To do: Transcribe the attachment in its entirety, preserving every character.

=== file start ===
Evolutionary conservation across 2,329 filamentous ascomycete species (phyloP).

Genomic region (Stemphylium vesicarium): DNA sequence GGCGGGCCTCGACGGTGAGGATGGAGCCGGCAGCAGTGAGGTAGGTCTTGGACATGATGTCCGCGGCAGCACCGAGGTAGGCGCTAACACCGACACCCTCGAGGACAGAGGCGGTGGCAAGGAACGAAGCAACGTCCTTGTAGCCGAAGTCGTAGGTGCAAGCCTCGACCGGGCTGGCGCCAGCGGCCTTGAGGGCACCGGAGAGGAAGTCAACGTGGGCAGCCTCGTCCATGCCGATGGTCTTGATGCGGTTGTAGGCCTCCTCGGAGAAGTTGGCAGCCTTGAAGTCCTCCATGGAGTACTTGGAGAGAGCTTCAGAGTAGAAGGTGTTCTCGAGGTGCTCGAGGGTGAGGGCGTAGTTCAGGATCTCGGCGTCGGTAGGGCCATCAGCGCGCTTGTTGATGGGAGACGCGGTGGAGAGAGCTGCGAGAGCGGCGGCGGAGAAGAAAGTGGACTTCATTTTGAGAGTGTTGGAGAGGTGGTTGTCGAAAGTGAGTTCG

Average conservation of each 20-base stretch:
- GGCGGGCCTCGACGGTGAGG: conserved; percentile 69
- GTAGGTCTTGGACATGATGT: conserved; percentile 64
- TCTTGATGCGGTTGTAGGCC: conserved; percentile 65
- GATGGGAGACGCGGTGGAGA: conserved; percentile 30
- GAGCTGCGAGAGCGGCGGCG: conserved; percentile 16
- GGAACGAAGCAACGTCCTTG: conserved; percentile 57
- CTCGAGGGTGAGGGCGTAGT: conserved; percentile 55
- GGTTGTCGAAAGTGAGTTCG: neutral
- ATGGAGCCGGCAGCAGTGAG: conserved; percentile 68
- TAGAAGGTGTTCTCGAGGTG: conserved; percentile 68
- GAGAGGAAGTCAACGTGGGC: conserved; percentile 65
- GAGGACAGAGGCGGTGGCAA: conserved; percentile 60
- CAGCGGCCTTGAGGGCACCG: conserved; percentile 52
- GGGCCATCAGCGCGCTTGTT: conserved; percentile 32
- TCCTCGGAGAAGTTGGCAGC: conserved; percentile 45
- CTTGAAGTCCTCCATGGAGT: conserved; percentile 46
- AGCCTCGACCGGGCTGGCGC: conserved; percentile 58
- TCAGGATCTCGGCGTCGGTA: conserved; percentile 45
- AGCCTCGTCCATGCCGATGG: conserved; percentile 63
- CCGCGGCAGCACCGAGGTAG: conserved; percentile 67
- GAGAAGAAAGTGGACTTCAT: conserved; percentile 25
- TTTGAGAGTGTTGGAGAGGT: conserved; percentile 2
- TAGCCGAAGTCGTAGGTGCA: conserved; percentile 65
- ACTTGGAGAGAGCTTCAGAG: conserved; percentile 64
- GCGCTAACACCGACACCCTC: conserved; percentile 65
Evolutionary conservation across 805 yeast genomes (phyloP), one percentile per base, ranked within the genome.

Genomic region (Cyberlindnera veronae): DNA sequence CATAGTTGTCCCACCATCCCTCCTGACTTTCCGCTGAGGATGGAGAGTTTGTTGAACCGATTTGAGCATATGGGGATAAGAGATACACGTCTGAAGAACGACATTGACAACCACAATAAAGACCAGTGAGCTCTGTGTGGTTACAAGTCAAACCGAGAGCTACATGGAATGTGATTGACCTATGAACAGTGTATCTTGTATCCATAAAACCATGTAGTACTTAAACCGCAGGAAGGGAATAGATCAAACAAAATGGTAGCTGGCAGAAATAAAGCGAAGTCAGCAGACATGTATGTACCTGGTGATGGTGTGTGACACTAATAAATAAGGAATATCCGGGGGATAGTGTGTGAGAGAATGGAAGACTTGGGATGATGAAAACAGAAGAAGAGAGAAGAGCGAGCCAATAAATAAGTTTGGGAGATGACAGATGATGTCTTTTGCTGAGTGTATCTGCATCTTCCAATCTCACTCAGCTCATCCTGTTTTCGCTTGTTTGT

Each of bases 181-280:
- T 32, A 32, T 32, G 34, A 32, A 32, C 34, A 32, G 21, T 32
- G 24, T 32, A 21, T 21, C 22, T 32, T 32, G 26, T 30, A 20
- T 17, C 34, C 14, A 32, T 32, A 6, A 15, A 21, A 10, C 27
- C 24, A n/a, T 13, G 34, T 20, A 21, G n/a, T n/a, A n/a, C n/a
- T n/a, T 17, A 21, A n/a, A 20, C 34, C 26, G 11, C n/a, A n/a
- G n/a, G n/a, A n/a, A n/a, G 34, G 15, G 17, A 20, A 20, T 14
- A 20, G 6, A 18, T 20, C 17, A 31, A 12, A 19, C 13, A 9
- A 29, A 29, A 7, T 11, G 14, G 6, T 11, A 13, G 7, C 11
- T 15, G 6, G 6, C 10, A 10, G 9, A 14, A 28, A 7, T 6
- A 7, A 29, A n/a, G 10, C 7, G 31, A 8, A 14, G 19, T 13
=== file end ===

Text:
Evolutionary conservation across 2,329 filamentous ascomycete species (phyloP).

Genomic region (Stemphylium vesicarium): DNA sequence GGCGGGCCTCGACGGTGAGGATGGAGCCGGCAGCAGTGAGGTAGGTCTTGGACATGATGTCCGCGGCAGCACCGAGGTAGGCGCTAACACCGACACCCTCGAGGACAGAGGCGGTGGCAAGGAACGAAGCAACGTCCTTGTAGCCGAAGTCGTAGGTGCAAGCCTCGACCGGGCTGGCGCCAGCGGCCTTGAGGGCACCGGAGAGGAAGTCAACGTGGGCAGCCTCGTCCATGCCGATGGTCTTGATGCGGTTGTAGGCCTCCTCGGAGAAGTTGGCAGCCTTGAAGTCCTCCATGGAGTACTTGGAGAGAGCTTCAGAGTAGAAGGTGTTCTCGAGGTGCTCGAGGGTGAGGGCGTAGTTCAGGATCTCGGCGTCGGTAGGGCCATCAGCGCGCTTGTTGATGGGAGACGCGGTGGAGAGAGCTGCGAGAGCGGCGGCGGAGAAGAAAGTGGACTTCATTTTGAGAGTGTTGGAGAGGTGGTTGTCGAAAGTGAGTTCG

Average conservation of each 20-base stretch:
- GGCGGGCCTCGACGGTGAGG: conserved; percentile 69
- GTAGGTCTTGGACATGATGT: conserved; percentile 64
- TCTTGATGCGGTTGTAGGCC: conserved; percentile 65
- GATGGGAGACGCGGTGGAGA: conserved; percentile 30
- GAGCTGCGAGAGCGGCGGCG: conserved; percentile 16
- GGAACGAAGCAACGTCCTTG: conserved; percentile 57
- CTCGAGGGTGAGGGCGTAGT: conserved; percentile 55
- GGTTGTCGAAAGTGAGTTCG: neutral
- ATGGAGCCGGCAGCAGTGAG: conserved; percentile 68
- TAGAAGGTGTTCTCGAGGTG: conserved; percentile 68
- GAGAGGAAGTCAACGTGGGC: conserved; percentile 65
- GAGGACAGAGGCGGTGGCAA: conserved; percentile 60
- CAGCGGCCTTGAGGGCACCG: conserved; percentile 52
- GGGCCATCAGCGCGCTTGTT: conserved; percentile 32
- TCCTCGGAGAAGTTGGCAGC: conserved; percentile 45
- CTTGAAGTCCTCCATGGAGT: conserved; percentile 46
- AGCCTCGACCGGGCTGGCGC: conserved; percentile 58
- TCAGGATCTCGGCGTCGGTA: conserved; percentile 45
- AGCCTCGTCCATGCCGATGG: conserved; percentile 63
- CCGCGGCAGCACCGAGGTAG: conserved; percentile 67
- GAGAAGAAAGTGGACTTCAT: conserved; percentile 25
- TTTGAGAGTGTTGGAGAGGT: conserved; percentile 2
- TAGCCGAAGTCGTAGGTGCA: conserved; percentile 65
- ACTTGGAGAGAGCTTCAGAG: conserved; percentile 64
- GCGCTAACACCGACACCCTC: conserved; percentile 65
Evolutionary conservation across 805 yeast genomes (phyloP), one percentile per base, ranked within the genome.

Genomic region (Cyberlindnera veronae): DNA sequence CATAGTTGTCCCACCATCCCTCCTGACTTTCCGCTGAGGATGGAGAGTTTGTTGAACCGATTTGAGCATATGGGGATAAGAGATACACGTCTGAAGAACGACATTGACAACCACAATAAAGACCAGTGAGCTCTGTGTGGTTACAAGTCAAACCGAGAGCTACATGGAATGTGATTGACCTATGAACAGTGTATCTTGTATCCATAAAACCATGTAGTACTTAAACCGCAGGAAGGGAATAGATCAAACAAAATGGTAGCTGGCAGAAATAAAGCGAAGTCAGCAGACATGTATGTACCTGGTGATGGTGTGTGACACTAATAAATAAGGAATATCCGGGGGATAGTGTGTGAGAGAATGGAAGACTTGGGATGATGAAAACAGAAGAAGAGAGAAGAGCGAGCCAATAAATAAGTTTGGGAGATGACAGATGATGTCTTTTGCTGAGTGTATCTGCATCTTCCAATCTCACTCAGCTCATCCTGTTTTCGCTTGTTTGT

Each of bases 181-280:
- T 32, A 32, T 32, G 34, A 32, A 32, C 34, A 32, G 21, T 32
- G 24, T 32, A 21, T 21, C 22, T 32, T 32, G 26, T 30, A 20
- T 17, C 34, C 14, A 32, T 32, A 6, A 15, A 21, A 10, C 27
- C 24, A n/a, T 13, G 34, T 20, A 21, G n/a, T n/a, A n/a, C n/a
- T n/a, T 17, A 21, A n/a, A 20, C 34, C 26, G 11, C n/a, A n/a
- G n/a, G n/a, A n/a, A n/a, G 34, G 15, G 17, A 20, A 20, T 14
- A 20, G 6, A 18, T 20, C 17, A 31, A 12, A 19, C 13, A 9
- A 29, A 29, A 7, T 11, G 14, G 6, T 11, A 13, G 7, C 11
- T 15, G 6, G 6, C 10, A 10, G 9, A 14, A 28, A 7, T 6
- A 7, A 29, A n/a, G 10, C 7, G 31, A 8, A 14, G 19, T 13